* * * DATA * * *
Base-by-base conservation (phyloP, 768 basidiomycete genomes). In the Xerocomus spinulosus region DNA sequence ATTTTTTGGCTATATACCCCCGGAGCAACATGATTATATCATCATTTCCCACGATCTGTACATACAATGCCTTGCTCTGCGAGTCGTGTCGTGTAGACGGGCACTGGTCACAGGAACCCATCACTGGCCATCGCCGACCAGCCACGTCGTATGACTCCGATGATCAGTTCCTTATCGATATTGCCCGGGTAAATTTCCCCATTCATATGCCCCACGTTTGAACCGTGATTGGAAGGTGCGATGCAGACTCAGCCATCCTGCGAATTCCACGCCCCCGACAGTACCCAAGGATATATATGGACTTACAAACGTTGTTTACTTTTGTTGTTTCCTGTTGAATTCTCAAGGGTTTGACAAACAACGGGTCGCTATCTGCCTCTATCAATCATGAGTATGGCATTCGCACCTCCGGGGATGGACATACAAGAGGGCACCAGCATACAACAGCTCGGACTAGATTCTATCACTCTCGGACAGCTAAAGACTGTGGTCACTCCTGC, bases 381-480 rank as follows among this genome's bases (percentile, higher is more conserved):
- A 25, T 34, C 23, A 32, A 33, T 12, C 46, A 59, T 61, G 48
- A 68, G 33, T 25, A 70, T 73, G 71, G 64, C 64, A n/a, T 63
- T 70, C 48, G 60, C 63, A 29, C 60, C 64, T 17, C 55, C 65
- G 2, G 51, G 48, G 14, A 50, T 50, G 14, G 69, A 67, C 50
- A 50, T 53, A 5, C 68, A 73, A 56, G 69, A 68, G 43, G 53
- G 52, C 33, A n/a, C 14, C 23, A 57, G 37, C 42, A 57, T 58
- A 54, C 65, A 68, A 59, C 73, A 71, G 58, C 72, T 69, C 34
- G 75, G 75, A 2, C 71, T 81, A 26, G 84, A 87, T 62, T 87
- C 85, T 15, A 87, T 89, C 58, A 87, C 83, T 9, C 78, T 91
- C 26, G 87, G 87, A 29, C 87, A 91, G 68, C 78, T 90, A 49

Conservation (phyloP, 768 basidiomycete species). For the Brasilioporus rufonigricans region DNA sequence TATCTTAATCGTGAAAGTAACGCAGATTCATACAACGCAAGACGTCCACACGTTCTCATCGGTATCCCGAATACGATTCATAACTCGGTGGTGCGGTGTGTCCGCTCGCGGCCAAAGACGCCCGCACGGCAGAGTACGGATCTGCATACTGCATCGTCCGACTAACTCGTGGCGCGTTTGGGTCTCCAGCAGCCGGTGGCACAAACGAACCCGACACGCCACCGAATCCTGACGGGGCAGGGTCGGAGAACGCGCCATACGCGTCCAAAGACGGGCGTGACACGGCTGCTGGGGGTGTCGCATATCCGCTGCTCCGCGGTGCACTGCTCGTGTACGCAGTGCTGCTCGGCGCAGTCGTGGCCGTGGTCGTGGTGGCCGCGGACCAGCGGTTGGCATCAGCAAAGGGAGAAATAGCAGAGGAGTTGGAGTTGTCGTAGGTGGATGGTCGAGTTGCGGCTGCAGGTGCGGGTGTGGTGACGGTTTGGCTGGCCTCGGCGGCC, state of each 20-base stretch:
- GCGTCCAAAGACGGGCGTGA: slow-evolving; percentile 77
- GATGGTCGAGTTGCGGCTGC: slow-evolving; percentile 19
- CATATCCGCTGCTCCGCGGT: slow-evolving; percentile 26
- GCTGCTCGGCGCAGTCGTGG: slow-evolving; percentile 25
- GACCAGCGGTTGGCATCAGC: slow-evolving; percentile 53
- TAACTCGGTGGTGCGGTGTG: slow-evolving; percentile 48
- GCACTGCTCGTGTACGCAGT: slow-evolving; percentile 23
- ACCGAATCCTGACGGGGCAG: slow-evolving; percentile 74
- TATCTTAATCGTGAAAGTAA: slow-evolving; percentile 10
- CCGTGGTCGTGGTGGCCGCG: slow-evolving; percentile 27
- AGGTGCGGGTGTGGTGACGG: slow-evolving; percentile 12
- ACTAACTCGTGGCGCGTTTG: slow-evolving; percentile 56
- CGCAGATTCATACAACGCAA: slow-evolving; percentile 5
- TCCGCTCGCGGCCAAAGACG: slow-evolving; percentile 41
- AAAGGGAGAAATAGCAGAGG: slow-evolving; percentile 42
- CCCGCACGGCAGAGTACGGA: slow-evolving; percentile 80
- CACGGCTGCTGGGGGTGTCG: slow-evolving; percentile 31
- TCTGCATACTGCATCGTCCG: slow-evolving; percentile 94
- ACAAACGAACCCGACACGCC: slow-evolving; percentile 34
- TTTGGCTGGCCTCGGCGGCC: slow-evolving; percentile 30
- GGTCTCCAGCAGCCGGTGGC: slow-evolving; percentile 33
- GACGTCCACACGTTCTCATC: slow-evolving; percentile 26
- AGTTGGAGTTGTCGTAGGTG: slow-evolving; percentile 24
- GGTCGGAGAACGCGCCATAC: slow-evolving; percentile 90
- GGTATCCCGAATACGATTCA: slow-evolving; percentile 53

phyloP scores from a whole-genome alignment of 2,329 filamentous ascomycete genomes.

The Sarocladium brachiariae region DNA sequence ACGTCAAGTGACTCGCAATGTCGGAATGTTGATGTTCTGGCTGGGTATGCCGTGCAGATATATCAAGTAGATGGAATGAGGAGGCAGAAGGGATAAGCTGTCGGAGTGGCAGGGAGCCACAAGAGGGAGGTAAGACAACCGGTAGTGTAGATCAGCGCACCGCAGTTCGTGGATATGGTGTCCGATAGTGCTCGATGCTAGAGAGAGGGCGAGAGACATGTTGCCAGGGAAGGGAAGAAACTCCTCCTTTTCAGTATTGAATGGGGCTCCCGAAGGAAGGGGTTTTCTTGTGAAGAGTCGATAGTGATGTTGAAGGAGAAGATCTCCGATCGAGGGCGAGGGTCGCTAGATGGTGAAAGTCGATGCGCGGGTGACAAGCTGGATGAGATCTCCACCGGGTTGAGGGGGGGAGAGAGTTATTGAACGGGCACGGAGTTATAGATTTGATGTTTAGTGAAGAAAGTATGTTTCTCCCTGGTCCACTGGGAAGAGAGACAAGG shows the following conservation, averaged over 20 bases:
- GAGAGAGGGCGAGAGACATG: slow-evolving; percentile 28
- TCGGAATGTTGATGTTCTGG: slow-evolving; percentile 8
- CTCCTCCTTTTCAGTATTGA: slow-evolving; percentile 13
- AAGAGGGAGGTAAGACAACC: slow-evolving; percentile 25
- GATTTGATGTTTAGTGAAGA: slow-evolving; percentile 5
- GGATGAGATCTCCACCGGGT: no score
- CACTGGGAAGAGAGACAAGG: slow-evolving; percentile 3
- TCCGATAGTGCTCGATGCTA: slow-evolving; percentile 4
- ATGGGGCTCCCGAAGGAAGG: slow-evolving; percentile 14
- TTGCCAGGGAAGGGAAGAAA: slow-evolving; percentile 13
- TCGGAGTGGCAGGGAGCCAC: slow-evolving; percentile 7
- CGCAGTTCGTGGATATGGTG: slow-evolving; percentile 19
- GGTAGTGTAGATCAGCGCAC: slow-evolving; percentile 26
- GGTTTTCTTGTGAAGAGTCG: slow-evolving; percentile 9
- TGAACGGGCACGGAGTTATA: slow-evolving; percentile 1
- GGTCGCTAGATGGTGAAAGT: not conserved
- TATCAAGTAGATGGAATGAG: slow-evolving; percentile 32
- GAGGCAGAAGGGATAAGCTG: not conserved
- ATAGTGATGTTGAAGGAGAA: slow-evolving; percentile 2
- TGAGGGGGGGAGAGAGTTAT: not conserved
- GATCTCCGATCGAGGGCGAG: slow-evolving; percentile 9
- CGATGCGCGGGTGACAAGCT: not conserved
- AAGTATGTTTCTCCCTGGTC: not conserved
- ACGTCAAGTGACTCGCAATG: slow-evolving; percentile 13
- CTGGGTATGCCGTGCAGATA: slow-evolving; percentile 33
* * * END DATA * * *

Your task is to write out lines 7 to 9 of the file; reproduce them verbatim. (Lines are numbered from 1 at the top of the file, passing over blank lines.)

- G 52, C 33, A n/a, C 14, C 23, A 57, G 37, C 42, A 57, T 58
- A 54, C 65, A 68, A 59, C 73, A 71, G 58, C 72, T 69, C 34
- G 75, G 75, A 2, C 71, T 81, A 26, G 84, A 87, T 62, T 87